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Salford charity undertakes vital cancer screening in Africa

Wednesday 3 April 2019

WOMEN in one of the world’s poorest countries are to be screened and offered same-day treatment for cancer by a charity based at the University of Salford.

Knowledge for Change (K4C) are to screen more than 1,000 women for cervical cancer, treat 100 women for pre-cancerous lesions, and train 70 local health workers in screening, diagnosis, treatment and counselling for cervical cancer patients in Uganda. This will be delivered through UN Sustainable Development goals, which focus on health, wellbeing and gender equality.        

Cervical cancer is the biggest killer of women in Uganda where provision and uptake of screening services remains desperately low.          

Five NHS staff, from medical, nursing, midwifery and pharmacy backgrounds, will travel out to Africa as professional volunteers during the project, along with several health students and staff from the University of Salford.

Mobile-phone tech

K4C is committed to improving basic care in the poorest places and its volunteers will combine state-of-the-art technology in cervical screening (the mobile-phone based Enhanced Visual Assessment ‘EVA’ system) with sustainable cold coagulation treatment of abnormal lesions.          

Head of the charity and Chair in Global Social Justice at the University of Salford, Professor Louise Ackers, said: “The plan is to attract hard-to-reach women and achieve a high rate of successful follow-ups. In doing so, we hope to reduce delays and congestion in public hospitals as well as    reducing    mortality    caused    by cervical cancer.”        

The charity trustees include a number of academics within the School of Health and Society, including Professor Anya Ahmed, Dr Chris Coey, Dr John Chatwin, Eileen Cunningham, James Ackers-Johnson, Natalie Tate (PhD Student) and some associate members of staff based in Uganda.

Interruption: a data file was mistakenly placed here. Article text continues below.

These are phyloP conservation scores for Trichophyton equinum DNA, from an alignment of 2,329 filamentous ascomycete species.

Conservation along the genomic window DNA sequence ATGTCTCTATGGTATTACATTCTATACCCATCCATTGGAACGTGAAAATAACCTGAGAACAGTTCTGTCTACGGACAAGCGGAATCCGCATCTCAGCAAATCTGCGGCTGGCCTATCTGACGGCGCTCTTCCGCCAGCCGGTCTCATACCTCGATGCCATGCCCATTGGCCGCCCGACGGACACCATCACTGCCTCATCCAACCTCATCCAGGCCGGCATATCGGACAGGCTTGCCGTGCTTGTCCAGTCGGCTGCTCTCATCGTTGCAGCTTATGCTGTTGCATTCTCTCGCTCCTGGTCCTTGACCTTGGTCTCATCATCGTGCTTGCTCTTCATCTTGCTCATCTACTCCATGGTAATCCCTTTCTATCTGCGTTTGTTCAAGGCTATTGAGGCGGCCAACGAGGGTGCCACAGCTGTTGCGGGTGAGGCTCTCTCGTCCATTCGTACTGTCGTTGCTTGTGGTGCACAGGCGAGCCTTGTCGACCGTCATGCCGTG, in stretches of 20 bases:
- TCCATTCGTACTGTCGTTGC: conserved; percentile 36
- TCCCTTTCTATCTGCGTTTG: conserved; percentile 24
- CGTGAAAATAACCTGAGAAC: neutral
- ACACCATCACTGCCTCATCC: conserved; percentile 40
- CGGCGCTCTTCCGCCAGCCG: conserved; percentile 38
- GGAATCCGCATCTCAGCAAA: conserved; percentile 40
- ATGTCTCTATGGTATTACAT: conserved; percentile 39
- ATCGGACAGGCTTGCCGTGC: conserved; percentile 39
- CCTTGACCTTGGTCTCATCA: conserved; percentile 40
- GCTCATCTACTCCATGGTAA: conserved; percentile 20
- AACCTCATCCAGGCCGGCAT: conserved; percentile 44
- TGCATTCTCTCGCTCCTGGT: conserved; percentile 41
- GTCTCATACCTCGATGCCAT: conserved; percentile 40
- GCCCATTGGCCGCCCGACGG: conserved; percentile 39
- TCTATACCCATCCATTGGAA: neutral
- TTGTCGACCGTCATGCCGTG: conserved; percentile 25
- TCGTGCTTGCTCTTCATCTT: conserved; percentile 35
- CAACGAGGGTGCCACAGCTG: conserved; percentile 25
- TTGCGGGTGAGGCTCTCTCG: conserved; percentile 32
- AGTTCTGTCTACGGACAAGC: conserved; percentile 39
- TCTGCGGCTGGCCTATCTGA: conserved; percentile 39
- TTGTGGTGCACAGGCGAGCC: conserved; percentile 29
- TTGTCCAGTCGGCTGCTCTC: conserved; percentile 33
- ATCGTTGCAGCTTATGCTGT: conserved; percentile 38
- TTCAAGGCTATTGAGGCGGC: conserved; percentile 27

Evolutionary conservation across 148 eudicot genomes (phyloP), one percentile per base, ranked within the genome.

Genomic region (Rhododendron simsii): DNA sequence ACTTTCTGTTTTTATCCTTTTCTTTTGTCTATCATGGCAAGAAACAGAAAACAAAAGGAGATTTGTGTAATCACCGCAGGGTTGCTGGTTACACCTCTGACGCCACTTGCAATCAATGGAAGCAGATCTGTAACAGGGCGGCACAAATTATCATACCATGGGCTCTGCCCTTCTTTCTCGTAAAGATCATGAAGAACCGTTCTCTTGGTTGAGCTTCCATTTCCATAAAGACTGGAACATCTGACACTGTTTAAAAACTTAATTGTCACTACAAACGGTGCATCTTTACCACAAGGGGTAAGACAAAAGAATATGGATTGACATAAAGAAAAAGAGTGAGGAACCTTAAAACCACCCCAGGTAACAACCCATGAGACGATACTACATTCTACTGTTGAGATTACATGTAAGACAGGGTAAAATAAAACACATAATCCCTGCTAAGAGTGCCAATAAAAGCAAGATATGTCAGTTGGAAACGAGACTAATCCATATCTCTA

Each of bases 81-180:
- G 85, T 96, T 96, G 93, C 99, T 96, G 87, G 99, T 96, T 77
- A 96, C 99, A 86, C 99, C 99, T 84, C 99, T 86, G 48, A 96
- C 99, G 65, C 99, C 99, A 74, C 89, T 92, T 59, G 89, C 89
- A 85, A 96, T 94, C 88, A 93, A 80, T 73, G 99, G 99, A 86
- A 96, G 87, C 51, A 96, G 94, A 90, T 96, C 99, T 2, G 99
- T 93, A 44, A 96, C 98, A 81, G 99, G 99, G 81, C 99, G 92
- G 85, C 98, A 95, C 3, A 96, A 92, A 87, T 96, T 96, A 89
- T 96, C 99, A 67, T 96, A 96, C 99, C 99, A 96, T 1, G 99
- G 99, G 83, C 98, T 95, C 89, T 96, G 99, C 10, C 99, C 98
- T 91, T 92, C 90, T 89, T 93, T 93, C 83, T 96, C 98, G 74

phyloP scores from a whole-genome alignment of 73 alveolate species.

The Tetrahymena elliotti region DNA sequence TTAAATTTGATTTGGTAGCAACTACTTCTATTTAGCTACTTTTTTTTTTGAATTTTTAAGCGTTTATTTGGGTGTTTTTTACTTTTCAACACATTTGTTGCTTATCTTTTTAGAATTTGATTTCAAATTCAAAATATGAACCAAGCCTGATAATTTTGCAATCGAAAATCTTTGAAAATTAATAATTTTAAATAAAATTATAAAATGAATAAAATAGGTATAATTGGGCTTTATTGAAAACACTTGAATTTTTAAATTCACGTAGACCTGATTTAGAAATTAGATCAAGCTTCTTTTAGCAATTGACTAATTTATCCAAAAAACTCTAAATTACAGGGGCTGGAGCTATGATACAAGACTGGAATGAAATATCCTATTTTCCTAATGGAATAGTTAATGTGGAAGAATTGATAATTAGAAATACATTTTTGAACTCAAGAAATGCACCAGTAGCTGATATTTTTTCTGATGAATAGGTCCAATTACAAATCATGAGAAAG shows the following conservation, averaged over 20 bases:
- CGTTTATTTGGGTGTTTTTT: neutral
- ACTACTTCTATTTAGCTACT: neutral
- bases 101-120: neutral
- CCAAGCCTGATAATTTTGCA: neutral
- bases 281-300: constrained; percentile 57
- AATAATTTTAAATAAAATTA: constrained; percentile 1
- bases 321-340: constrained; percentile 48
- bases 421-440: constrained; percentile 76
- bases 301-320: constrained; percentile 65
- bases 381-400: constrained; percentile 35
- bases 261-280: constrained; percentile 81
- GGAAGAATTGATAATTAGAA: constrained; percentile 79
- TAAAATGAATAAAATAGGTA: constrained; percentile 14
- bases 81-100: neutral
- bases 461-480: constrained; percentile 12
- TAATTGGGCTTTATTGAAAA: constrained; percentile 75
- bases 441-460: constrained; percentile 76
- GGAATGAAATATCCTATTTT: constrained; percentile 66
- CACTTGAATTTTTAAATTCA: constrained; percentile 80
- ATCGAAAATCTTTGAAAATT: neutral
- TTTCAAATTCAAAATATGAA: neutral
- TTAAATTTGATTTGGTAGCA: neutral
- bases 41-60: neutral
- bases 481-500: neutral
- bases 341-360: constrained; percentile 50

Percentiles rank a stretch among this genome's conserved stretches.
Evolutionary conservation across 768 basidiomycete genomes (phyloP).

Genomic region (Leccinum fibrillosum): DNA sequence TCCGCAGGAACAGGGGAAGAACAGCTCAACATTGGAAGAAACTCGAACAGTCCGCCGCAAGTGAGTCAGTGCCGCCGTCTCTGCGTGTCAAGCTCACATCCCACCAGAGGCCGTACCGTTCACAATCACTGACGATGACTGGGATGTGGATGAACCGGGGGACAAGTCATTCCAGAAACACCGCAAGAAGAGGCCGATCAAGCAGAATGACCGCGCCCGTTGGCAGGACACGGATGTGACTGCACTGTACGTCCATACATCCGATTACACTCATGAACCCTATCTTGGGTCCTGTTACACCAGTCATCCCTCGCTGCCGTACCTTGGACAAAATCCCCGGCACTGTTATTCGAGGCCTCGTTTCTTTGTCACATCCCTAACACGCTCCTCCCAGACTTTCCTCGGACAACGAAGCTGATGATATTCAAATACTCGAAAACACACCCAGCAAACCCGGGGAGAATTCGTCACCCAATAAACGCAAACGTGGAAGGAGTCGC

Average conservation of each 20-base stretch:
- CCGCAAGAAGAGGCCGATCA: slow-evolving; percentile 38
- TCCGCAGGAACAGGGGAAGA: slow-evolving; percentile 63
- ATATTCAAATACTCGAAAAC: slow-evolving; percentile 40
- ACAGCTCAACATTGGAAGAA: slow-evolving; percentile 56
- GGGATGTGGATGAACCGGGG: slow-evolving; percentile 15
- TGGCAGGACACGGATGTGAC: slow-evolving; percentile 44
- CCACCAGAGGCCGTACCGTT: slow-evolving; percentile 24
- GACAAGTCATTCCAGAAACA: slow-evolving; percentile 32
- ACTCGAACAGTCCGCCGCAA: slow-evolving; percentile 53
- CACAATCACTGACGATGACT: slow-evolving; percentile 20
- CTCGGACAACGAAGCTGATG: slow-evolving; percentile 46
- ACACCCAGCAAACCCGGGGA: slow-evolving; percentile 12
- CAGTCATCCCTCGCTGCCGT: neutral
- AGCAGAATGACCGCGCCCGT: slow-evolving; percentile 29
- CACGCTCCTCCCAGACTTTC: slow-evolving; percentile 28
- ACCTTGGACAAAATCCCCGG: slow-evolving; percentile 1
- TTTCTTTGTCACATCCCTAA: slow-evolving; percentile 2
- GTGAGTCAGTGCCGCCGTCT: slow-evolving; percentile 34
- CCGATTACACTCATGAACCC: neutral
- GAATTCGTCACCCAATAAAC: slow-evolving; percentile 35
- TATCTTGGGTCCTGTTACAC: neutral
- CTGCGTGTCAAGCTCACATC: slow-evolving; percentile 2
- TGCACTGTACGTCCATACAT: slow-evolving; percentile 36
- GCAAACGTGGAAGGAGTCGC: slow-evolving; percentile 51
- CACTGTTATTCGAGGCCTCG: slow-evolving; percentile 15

The charity's mission is to build capacity for healthcare in Uganda and exchange knowledge and skills between British and Ugandan healthcare professionals and students.          

Placements to Africa

To date, 150 Salford students have been out on placement to the country and the research team have published widely about global health, the effectiveness of aid, international development and ethical professional voluntarism.        

As well as providing the treatment, K4C want to encourage women to trust their local health facilities. The project has been made possible after K4C were awarded a Small Charities Challenge Fund by the UK government’s Department for International Development, supporting charities to achieve sustained poverty reduction.              

International Development Secretary Penny Mordaunt. “I’m proud UK aid is supporting Knowledge for Change to reach marginalised women in Uganda with life-saving cervical cancer screenings and treatment. Small charities do an extraordinary amount of good in the world.              

"They do not allow their size to limit their ambitions and UK aid’s Small Charities Challenge Fund is there to make sure they get the support they need to help us end poverty once and for all.”

Find out more

Holly Attwell

0161 295 5087